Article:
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INSIDE THIS ISSUE From the Desk of Matthew Bangerter PAGE 1 5 Ways to Support Great Study Habits in Your High Schooler PAGE 1 Falsities You’ve Been Told About Jury Duty PAGE 2 Why Labor Day Is Indebted to the Pullman Strike PAGE 3 Take a Break PAGE 3 Braised Swiss Chard PAGE 3 Is a Creatine Supplement Right for Me? PAGE 4 You work hard, eat right, and push yourself to the limit day after day, but are you still placing results on the table? A quality creatine supplement can help you get the most out of your workout and diet. IS CREATINE RIGHT FOR ME? Creatine can benefit virtually anyone who wants to improve their fitness because it allows your body to produce more ATP, which is converted into energy during exercise. Supplementing with creatine has proven to increase strength, hypertrophy (muscle growth), and sprint performance. A 2018 study published in Experimental Gerontology showed that creatine can even improve cognitive function. IS CREATINE SAFE? Creatine has been the subject of more research than nearly any other fitness supplement and is generally considered to be safe. Claims that it causes kidney and liver damage have been debunked by study after
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study. Some people do find certain types of creatine cause GI distress, but this can be fixed by trying a different type. Another common myth is that creatine causes weight gain. While you might see a slight increase in water weight in the first few days, this is temporary. In most cases, any long-term weight gain is actually due to an increase in muscle and decrease in fat. WHAT KIND OF CREATINE SHOULD I BUY? Your body naturally produces creatine, and you can find it in beef, poultry, and fish. To consume enough creatine to really see a difference in performance, however, you need to take a supplement. There are several forms of creatine on the market, but creatine monohydrate and micronized creatine are your best options. Most creatine studies test the monohydrate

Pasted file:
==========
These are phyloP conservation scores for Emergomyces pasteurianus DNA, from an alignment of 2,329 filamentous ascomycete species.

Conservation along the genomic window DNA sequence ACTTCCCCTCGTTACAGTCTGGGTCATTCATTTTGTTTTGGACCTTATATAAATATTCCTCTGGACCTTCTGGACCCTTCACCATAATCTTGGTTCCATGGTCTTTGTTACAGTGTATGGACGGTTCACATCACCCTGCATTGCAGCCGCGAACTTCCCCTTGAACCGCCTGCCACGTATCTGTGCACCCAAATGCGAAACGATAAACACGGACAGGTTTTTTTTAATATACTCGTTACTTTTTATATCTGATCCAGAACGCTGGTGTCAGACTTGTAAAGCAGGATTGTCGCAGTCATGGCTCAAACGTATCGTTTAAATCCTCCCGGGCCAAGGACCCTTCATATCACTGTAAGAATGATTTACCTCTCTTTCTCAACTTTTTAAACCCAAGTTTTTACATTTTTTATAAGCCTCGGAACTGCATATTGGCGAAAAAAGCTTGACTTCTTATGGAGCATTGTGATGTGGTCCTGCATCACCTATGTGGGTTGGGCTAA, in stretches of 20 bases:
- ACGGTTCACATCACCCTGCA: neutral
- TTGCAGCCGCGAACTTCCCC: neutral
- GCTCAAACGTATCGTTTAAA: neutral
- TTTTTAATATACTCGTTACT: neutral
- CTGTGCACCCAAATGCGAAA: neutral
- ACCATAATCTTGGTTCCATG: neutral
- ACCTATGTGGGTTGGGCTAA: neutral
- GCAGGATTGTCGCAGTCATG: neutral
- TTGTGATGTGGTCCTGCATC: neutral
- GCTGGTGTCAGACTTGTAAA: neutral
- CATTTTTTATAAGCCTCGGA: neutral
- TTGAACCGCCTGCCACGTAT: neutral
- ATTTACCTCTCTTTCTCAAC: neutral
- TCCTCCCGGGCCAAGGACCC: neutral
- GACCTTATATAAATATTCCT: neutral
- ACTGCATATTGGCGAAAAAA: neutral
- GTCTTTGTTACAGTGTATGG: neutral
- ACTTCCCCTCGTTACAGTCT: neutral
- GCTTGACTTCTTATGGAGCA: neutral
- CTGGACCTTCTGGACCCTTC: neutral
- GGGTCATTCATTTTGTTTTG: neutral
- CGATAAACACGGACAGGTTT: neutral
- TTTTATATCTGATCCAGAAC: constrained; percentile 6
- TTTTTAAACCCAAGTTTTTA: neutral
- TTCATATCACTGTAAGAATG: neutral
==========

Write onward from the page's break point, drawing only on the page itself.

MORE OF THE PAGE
Micronized creatine is basically the same thing, but it’s slightly easier to absorb because the molecules have been divided. If you find that monohydrate causes bloating or an upset stomach, try the micronized version. HOW AND WHEN DO I TAKE CREATINE? Take 6–12 grams per day after your workout to replenish spent creatine stores. Some people swear by creatine “loading” (taking a large amount for the first 1–2 weeks), but it’s debatable whether this method is helpful. The important thing is to take it every day and give your body a few weeks to reap the benefits of the supplement.
type and have proven its efficacy. Monohydrate is also the cheapest type of creatine, so it’s a win for your body and your budget.
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